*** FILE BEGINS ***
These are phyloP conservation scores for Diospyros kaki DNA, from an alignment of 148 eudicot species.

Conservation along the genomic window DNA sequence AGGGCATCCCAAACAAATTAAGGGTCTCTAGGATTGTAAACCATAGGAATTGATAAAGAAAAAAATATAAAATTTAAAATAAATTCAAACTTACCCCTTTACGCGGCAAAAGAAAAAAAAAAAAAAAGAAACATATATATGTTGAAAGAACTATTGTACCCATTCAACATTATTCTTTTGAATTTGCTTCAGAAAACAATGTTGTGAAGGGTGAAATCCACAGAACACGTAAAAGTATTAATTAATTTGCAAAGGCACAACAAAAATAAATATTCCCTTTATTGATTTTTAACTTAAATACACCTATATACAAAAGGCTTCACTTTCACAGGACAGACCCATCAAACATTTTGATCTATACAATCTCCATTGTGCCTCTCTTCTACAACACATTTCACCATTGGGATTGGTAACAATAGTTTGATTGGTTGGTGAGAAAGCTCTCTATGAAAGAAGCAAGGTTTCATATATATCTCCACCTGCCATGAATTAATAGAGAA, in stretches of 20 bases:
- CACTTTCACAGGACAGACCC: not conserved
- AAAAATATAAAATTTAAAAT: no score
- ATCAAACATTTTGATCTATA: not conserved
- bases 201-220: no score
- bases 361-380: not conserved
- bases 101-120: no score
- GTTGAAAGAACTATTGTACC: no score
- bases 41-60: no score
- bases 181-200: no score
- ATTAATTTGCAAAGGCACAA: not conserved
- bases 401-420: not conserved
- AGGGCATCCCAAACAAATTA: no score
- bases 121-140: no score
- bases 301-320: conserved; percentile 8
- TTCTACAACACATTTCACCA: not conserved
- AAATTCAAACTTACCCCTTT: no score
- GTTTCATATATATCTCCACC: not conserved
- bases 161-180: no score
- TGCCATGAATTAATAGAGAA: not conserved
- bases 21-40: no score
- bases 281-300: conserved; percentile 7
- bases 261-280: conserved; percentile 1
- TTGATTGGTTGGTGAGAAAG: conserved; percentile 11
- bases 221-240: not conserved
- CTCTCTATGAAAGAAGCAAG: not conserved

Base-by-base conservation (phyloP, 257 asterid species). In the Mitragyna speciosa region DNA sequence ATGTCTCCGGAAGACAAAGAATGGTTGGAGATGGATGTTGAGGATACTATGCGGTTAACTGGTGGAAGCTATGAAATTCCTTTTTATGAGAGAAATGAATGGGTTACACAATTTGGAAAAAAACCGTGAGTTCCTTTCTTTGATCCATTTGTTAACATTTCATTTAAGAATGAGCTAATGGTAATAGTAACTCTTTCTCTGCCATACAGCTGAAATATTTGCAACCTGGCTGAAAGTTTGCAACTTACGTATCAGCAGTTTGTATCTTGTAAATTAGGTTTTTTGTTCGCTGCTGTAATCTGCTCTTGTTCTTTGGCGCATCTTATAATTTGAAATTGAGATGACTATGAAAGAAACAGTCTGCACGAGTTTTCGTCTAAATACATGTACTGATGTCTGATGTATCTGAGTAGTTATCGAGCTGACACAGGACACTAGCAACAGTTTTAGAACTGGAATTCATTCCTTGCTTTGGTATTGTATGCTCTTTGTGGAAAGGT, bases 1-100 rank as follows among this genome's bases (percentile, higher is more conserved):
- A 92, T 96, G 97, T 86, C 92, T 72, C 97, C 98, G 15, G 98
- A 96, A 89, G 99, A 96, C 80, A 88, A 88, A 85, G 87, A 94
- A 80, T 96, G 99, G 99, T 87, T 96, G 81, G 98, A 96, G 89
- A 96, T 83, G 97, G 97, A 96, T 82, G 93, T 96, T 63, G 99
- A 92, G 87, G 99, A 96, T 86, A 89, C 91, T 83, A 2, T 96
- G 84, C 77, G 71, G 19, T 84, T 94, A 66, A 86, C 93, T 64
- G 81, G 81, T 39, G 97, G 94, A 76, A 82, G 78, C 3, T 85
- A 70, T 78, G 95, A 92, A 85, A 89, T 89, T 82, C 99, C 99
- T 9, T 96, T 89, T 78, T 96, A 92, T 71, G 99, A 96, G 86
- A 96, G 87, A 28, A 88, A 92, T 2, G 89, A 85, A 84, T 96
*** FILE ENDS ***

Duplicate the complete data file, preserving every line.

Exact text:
These are phyloP conservation scores for Diospyros kaki DNA, from an alignment of 148 eudicot species.

Conservation along the genomic window DNA sequence AGGGCATCCCAAACAAATTAAGGGTCTCTAGGATTGTAAACCATAGGAATTGATAAAGAAAAAAATATAAAATTTAAAATAAATTCAAACTTACCCCTTTACGCGGCAAAAGAAAAAAAAAAAAAAAGAAACATATATATGTTGAAAGAACTATTGTACCCATTCAACATTATTCTTTTGAATTTGCTTCAGAAAACAATGTTGTGAAGGGTGAAATCCACAGAACACGTAAAAGTATTAATTAATTTGCAAAGGCACAACAAAAATAAATATTCCCTTTATTGATTTTTAACTTAAATACACCTATATACAAAAGGCTTCACTTTCACAGGACAGACCCATCAAACATTTTGATCTATACAATCTCCATTGTGCCTCTCTTCTACAACACATTTCACCATTGGGATTGGTAACAATAGTTTGATTGGTTGGTGAGAAAGCTCTCTATGAAAGAAGCAAGGTTTCATATATATCTCCACCTGCCATGAATTAATAGAGAA, in stretches of 20 bases:
- CACTTTCACAGGACAGACCC: not conserved
- AAAAATATAAAATTTAAAAT: no score
- ATCAAACATTTTGATCTATA: not conserved
- bases 201-220: no score
- bases 361-380: not conserved
- bases 101-120: no score
- GTTGAAAGAACTATTGTACC: no score
- bases 41-60: no score
- bases 181-200: no score
- ATTAATTTGCAAAGGCACAA: not conserved
- bases 401-420: not conserved
- AGGGCATCCCAAACAAATTA: no score
- bases 121-140: no score
- bases 301-320: conserved; percentile 8
- TTCTACAACACATTTCACCA: not conserved
- AAATTCAAACTTACCCCTTT: no score
- GTTTCATATATATCTCCACC: not conserved
- bases 161-180: no score
- TGCCATGAATTAATAGAGAA: not conserved
- bases 21-40: no score
- bases 281-300: conserved; percentile 7
- bases 261-280: conserved; percentile 1
- TTGATTGGTTGGTGAGAAAG: conserved; percentile 11
- bases 221-240: not conserved
- CTCTCTATGAAAGAAGCAAG: not conserved

Base-by-base conservation (phyloP, 257 asterid species). In the Mitragyna speciosa region DNA sequence ATGTCTCCGGAAGACAAAGAATGGTTGGAGATGGATGTTGAGGATACTATGCGGTTAACTGGTGGAAGCTATGAAATTCCTTTTTATGAGAGAAATGAATGGGTTACACAATTTGGAAAAAAACCGTGAGTTCCTTTCTTTGATCCATTTGTTAACATTTCATTTAAGAATGAGCTAATGGTAATAGTAACTCTTTCTCTGCCATACAGCTGAAATATTTGCAACCTGGCTGAAAGTTTGCAACTTACGTATCAGCAGTTTGTATCTTGTAAATTAGGTTTTTTGTTCGCTGCTGTAATCTGCTCTTGTTCTTTGGCGCATCTTATAATTTGAAATTGAGATGACTATGAAAGAAACAGTCTGCACGAGTTTTCGTCTAAATACATGTACTGATGTCTGATGTATCTGAGTAGTTATCGAGCTGACACAGGACACTAGCAACAGTTTTAGAACTGGAATTCATTCCTTGCTTTGGTATTGTATGCTCTTTGTGGAAAGGT, bases 1-100 rank as follows among this genome's bases (percentile, higher is more conserved):
- A 92, T 96, G 97, T 86, C 92, T 72, C 97, C 98, G 15, G 98
- A 96, A 89, G 99, A 96, C 80, A 88, A 88, A 85, G 87, A 94
- A 80, T 96, G 99, G 99, T 87, T 96, G 81, G 98, A 96, G 89
- A 96, T 83, G 97, G 97, A 96, T 82, G 93, T 96, T 63, G 99
- A 92, G 87, G 99, A 96, T 86, A 89, C 91, T 83, A 2, T 96
- G 84, C 77, G 71, G 19, T 84, T 94, A 66, A 86, C 93, T 64
- G 81, G 81, T 39, G 97, G 94, A 76, A 82, G 78, C 3, T 85
- A 70, T 78, G 95, A 92, A 85, A 89, T 89, T 82, C 99, C 99
- T 9, T 96, T 89, T 78, T 96, A 92, T 71, G 99, A 96, G 86
- A 96, G 87, A 28, A 88, A 92, T 2, G 89, A 85, A 84, T 96